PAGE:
Bird: And Other Writings on Epilepsy

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Spinifex Press, 1999 - Poetry - 100 pages
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Annotation. Birds don't fly with leads, I said. / Safety belts are to learn with, not to live with -- / I'm safer on the trapeze than crossing the road. / And I do that every day, often by myself. So thirteen-year-old Avis argues when confronted by the limitations imposed on her at school. She has epilepsy and some of the teachers want to stop her from participating in the sport she loves most. From societal limitations to the inner experience of seizures, Susan Hawthorne's poetry takes the reader on a journey rarely recorded. Physical injury, memory loss, explorations of consciousness and language are the concerns of the poet.
 

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Contents

Bird
1
The language in my tongue
16
Seized
71
Meditation on Falling
90
Copyright

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About the author (1999)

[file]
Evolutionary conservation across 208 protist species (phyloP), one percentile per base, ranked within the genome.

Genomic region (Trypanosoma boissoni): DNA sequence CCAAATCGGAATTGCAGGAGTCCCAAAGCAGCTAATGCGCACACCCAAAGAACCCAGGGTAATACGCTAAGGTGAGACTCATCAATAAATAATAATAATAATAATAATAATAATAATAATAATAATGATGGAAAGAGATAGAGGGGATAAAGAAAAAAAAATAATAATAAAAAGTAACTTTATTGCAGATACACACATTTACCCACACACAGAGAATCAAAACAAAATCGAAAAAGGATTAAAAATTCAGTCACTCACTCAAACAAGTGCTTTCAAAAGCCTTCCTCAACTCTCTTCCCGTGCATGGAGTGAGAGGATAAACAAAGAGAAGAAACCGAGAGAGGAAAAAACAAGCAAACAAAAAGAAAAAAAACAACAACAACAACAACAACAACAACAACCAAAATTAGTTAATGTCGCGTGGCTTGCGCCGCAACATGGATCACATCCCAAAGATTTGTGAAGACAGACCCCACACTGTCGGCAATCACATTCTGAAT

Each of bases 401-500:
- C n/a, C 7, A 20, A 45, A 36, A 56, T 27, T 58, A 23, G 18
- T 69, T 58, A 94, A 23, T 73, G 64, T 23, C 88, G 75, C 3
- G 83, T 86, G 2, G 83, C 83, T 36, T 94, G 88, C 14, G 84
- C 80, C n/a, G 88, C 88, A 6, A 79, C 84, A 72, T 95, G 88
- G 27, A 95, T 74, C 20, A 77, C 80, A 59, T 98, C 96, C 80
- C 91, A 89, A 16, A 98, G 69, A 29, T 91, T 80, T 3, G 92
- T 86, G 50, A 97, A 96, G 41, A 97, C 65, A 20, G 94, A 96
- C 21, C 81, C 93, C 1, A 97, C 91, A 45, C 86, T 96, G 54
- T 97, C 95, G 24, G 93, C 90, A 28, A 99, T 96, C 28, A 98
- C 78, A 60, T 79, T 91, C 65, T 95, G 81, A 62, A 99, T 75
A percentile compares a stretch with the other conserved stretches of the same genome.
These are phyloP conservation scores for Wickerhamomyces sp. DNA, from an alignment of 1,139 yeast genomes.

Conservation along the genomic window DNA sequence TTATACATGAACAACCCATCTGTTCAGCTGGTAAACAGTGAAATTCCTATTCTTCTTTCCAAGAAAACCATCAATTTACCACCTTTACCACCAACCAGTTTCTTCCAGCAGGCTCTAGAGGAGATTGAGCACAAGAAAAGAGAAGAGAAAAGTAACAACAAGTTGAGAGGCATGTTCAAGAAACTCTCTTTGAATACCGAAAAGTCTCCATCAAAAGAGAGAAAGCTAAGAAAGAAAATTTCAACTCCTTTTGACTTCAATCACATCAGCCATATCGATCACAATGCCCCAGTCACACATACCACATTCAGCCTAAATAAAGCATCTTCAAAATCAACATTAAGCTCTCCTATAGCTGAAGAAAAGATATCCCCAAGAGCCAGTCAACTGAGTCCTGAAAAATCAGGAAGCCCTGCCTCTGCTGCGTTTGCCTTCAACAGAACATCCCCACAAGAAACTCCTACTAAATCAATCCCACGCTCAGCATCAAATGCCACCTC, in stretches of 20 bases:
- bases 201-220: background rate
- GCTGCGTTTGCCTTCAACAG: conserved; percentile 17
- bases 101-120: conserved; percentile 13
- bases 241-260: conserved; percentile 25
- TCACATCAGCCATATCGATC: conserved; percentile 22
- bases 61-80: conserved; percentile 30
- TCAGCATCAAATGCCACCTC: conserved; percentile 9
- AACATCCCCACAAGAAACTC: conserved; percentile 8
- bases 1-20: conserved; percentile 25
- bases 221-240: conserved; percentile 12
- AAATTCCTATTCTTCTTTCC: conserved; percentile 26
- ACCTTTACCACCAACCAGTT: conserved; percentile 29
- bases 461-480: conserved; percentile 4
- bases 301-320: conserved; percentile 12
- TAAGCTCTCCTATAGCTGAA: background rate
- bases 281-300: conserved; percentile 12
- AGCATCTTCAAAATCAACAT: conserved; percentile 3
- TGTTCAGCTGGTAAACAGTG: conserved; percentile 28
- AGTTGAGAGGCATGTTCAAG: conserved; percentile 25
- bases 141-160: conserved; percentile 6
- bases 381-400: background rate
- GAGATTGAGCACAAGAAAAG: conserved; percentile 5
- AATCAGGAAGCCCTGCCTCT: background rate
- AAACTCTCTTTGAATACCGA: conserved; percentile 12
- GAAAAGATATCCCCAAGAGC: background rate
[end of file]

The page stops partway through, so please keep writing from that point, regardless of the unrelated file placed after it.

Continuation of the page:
Susan Hawthorne is a poet, novelist, aerialist, political activist and author of ten books. She grew up on a farm in rural New South Wales. She has degrees in Ancient Greek and Sanskrit as well as in Philosophy, and a PhD in Political Science and Women's Studies from the University of Melbourne. In 2009, Susan was an Asialink Literature Resident at the University of Madras, India and is Adjunct Professor in the Writing Program at James Cook University, Townsville and an ASA Mentor. Susan is Director of Spinifex Press and has played a leading role among independent Australian publishers in innovative and eBook publishing.

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